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À quoi ressemble un journal dont on retire les articles sur les sports masculins ?

Publié le

par Lucie Bacon

Un travail qui met en valeur le peu de place réservée aux femmes sportives.

Soyons tout à fait honnêtes : chez Konbini sports aussi, le sport féminin est beaucoup moins mis en valeur que les activités masculines. Si l’on tend à changer des choses, cela va prendre du temps et tous les médias ou presque sont concernés.

C’est d’ailleurs ce qu’a voulu démontrer une graphiste, Katherine Burgess, avec son travail qu’elle résume ainsi sur Instagram : "Les femmes ne sont pas absentes du sport, mais des médias sportifs."

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I want to thank everyone for the support with this project, it’s really amazing to see people caring and offering help. I’ve been thinking about continuing this for longer, but I decided for the moment I won’t be. The reason I would have continued the project would be to prove a point, however, I believe this week in review proves a striking point already. I may play around with different publications or different media sources for now. And there will be more to come on this subject matter as I dig into the issue more deeply with the help of my agency. Some people have been messaging me wondering if they could try the experiment on their own and share the results and I think that’s an amazing idea! The more the merrier. It can be with any media source you want to use too! I’d love to see the results!

Une publication partagée par Katherine (Katie) Burgess (@katherine_kart) le

Elle a ainsi choisi un immense quotidien américain, le New York Times, pour montrer combien les femmes étaient absentes de ses pages sportives. Elle a pour cela découpé chaque jour, pendant une semaine, les articles et photos dédiés aux hommes sur la une de la section sports, pour ne laisser que les rubriques concernant les femmes. Force est de constater qu’il ne reste pas grand-chose…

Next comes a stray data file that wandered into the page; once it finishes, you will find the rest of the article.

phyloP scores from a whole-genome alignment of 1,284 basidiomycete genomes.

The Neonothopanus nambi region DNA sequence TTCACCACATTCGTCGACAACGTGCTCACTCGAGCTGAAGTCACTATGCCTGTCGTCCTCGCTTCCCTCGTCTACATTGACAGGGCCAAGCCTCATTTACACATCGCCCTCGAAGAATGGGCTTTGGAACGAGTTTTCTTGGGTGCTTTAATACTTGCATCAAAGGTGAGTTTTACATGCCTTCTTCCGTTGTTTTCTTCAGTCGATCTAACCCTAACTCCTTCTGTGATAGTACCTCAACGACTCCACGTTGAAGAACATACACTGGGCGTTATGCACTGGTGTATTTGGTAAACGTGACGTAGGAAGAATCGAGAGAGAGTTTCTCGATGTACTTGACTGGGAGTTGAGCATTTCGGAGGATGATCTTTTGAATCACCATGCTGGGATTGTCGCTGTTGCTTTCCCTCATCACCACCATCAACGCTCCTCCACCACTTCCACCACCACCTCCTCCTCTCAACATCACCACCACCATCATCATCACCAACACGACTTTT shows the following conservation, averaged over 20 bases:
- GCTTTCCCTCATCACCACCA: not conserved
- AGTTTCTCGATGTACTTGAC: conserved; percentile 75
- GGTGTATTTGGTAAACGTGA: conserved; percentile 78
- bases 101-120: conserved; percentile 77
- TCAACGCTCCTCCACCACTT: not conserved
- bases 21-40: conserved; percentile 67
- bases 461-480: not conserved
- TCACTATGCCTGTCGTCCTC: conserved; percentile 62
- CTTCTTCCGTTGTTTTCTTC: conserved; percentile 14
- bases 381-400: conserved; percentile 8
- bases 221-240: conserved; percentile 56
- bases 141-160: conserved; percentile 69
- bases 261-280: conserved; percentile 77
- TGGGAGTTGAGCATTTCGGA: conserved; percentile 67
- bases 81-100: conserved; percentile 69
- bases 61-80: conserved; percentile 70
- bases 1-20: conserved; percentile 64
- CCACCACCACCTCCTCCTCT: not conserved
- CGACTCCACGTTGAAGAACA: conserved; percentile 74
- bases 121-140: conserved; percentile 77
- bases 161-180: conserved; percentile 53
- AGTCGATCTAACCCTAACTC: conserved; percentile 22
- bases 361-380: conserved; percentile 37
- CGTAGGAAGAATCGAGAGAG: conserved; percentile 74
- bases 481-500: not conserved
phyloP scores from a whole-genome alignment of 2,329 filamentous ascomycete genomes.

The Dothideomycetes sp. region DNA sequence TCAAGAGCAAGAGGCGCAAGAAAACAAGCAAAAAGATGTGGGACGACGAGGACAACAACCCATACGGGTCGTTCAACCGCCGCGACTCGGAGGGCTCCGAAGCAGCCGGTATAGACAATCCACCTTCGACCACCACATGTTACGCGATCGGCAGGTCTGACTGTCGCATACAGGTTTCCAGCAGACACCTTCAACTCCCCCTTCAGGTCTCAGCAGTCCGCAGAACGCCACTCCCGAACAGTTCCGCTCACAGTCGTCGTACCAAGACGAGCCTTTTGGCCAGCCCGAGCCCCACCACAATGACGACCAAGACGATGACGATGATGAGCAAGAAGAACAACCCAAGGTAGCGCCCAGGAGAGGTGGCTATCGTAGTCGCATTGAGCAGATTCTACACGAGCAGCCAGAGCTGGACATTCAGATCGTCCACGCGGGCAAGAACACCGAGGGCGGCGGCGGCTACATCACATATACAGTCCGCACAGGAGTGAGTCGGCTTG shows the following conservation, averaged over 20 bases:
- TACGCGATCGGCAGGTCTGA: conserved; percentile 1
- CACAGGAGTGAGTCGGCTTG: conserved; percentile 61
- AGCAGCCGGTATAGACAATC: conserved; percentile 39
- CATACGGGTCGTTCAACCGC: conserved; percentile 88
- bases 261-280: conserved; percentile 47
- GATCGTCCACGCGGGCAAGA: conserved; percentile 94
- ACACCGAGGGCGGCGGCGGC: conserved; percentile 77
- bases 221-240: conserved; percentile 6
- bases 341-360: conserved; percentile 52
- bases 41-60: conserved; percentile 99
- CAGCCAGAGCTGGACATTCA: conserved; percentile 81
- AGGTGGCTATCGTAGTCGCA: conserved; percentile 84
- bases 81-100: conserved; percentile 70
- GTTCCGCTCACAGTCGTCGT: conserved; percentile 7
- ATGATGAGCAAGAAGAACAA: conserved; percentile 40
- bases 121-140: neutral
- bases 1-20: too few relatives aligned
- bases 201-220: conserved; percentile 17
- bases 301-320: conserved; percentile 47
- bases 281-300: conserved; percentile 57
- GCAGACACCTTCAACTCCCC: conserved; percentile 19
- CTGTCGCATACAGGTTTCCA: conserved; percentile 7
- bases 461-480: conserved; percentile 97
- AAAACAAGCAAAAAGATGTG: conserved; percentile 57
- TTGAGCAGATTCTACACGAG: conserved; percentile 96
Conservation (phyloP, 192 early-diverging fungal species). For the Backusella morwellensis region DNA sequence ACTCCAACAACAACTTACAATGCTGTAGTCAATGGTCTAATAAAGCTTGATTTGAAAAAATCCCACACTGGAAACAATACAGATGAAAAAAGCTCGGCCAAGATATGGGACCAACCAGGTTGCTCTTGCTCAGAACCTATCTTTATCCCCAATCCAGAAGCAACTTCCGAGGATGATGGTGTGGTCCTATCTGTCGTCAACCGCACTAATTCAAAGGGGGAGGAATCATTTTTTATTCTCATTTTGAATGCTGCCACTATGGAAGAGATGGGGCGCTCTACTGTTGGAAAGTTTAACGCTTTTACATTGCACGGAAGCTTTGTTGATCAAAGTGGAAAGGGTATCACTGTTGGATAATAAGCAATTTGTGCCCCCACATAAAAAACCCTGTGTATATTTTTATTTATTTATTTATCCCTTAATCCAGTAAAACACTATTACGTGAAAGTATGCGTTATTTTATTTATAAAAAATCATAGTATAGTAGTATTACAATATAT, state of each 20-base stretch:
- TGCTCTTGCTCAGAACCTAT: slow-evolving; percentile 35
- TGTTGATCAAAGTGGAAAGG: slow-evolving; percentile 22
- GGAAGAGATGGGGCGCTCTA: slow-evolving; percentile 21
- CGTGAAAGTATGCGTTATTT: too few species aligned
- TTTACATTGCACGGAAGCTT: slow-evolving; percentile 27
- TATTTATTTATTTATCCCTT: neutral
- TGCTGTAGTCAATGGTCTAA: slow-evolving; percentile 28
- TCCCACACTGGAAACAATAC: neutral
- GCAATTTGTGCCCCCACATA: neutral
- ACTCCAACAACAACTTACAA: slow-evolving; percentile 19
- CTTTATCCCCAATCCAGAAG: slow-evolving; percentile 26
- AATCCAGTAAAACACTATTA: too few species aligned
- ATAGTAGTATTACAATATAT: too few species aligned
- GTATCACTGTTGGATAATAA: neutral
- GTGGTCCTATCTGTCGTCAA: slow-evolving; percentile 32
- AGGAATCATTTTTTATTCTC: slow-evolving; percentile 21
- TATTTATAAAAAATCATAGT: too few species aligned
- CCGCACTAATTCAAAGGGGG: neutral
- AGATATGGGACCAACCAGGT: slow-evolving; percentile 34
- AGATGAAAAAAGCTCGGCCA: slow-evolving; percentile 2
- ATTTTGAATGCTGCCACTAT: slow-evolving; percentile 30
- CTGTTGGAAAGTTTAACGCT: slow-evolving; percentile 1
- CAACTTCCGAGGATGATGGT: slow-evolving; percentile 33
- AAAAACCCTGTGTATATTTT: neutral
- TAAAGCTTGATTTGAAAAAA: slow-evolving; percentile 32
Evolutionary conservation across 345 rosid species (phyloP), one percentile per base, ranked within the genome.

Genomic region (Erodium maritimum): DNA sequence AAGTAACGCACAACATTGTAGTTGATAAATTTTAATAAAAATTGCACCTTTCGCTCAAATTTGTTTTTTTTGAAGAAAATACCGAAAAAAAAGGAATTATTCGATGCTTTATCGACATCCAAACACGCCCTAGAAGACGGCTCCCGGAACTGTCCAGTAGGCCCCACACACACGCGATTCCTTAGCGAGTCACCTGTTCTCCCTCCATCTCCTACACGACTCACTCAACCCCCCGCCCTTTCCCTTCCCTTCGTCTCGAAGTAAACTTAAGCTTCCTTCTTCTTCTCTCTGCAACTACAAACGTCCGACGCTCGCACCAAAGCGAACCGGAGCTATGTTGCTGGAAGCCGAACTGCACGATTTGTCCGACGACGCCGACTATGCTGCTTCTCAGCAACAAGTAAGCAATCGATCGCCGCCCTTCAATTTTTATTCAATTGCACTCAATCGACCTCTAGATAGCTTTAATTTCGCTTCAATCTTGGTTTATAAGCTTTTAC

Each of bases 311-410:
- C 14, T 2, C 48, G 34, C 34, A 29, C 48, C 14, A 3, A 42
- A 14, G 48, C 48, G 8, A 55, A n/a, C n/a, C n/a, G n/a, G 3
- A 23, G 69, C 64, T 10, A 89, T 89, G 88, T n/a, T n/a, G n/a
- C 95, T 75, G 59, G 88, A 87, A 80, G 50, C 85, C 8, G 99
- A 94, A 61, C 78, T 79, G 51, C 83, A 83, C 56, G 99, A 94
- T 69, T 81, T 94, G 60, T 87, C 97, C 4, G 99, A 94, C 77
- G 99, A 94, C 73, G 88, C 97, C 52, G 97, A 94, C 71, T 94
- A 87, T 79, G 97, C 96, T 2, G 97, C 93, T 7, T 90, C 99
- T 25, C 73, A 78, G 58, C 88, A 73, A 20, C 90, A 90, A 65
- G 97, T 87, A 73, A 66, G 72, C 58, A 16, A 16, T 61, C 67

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Tuesday, September 8th, 2020. The front page of the @nytimes sports section with only the coverage on women’s athletics remaining. One plot of data will never fully paint a full picture. After yesterday’s jarring page of the Times that had 95% of its page sliced out I knew I wanted to continue this for at least a week to see what a comparison of several front page spreads would look like. I chose to focus on men’s verses women’s media representation because of a past study that showed that women only receive on average 4% of the national sports media coverage. I’m not necessarily “grading” the Times on whether if they have an even 50/50 split of coverage on average on just this one issue because there are many moving parts when it comes to showing representation in the media coverage of sports besides just gender representation. However, proper representation for women in the field is an issue that’s been an on going problem and I was curious on how visually striking or different a paper would look with certain portions of the coverage removed. Yesterday’s paper was gutted of nearly everything except for 10 words about Serena Williams. If I would have flipped the experiment and kept men’s coverage and sliced out the women’s coverage it would have barely been noticeable that something was missing. More thoughts to come. Maybe tomorrow I’ll dabble into more of an art school reflection and put all of my art history and theory class credits to use.

Une publication partagée par Katherine (Katie) Burgess (@katherine_kart) le